A hat trick is a baseball term that you dread hearing. Like its hockey counterpart, the term involves the number three; that’s where the similarities end. Three goals make up a hat trick in hockey. Three strikeouts by the same hitter make up a hat trick in baseball. The next time you see “Hat Trick” listed on the SportsCenter side bar for upcoming stories, make sure you know which sport it’s referring to before getting too excited.
Any game in which a player doesn’t get on base is a bad game at the plate. If the batter struck out a few times in the process, then it is a really bad game. If there were three strikeouts, the batter “achieved” a hat trick. It is a taboo subject that isn’t mentioned by the hitter’s team usually. One of the things players hate hearing about is the possibility of a hat trick or how it already happened.
If a player does accumulate the hat trick before the game is over, he may get more at-bats. This can be a dreadful scenario for a guy who already has his confidence shot down the drain. In the (un)likely event of a 4th strikeout, there is a term specifically for the 4-strikeout hitter: the Golden Sombrero. Gold and sombreros by themselves are great, but together they are a huge disappointment for a baseball player.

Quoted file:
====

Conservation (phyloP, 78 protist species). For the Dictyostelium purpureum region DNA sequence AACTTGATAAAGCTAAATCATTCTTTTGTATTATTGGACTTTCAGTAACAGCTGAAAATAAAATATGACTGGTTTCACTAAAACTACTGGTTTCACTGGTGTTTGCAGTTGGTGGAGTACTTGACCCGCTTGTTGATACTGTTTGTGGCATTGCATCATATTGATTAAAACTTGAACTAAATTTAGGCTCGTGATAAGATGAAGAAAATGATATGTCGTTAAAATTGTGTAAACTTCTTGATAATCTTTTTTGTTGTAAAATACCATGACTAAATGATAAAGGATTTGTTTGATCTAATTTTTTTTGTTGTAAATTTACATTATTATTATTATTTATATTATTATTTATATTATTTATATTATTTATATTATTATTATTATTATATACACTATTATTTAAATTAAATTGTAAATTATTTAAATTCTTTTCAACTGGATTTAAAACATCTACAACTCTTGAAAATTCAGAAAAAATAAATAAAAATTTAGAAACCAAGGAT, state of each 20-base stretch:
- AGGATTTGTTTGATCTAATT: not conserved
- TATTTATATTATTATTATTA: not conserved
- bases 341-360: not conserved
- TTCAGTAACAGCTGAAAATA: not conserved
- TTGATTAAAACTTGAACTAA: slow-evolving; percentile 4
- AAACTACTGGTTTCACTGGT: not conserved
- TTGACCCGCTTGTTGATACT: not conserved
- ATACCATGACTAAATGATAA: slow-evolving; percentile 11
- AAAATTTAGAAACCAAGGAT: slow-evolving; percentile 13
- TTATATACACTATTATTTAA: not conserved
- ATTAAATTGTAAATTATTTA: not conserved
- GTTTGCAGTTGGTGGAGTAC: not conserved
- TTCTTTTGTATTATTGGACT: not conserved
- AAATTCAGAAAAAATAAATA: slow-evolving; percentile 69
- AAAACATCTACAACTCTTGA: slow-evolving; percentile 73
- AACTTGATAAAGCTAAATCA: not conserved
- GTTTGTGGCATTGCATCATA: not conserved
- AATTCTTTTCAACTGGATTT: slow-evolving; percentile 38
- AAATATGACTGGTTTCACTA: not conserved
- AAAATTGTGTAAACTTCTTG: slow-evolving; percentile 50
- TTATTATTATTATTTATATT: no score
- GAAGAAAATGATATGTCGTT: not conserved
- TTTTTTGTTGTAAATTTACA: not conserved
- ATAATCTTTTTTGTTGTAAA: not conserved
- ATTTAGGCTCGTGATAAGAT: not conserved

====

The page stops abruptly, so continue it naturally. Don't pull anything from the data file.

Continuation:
After 4 strikeouts, it is unlikely a player will get another chance to hit in a game. If he does, there are other terms for 5 and 6 strikeouts in a game such as titanium and platinum sombreros, but those are very uncommon. The Golden Sombrero is heard more often than not, but the Hat Trick is the most common and a prerequisite for the others.
The great thing about baseball is that almost everybody has struck out 3 times in a game before. A player can have the hat trick one game then have a walk-off home run the next. It’s simply a part of the game that happens to the best of hitters. When it does happen, steer clear of whoever it was striking out, because they might be making contact after all, only in the dugout instead of on the field.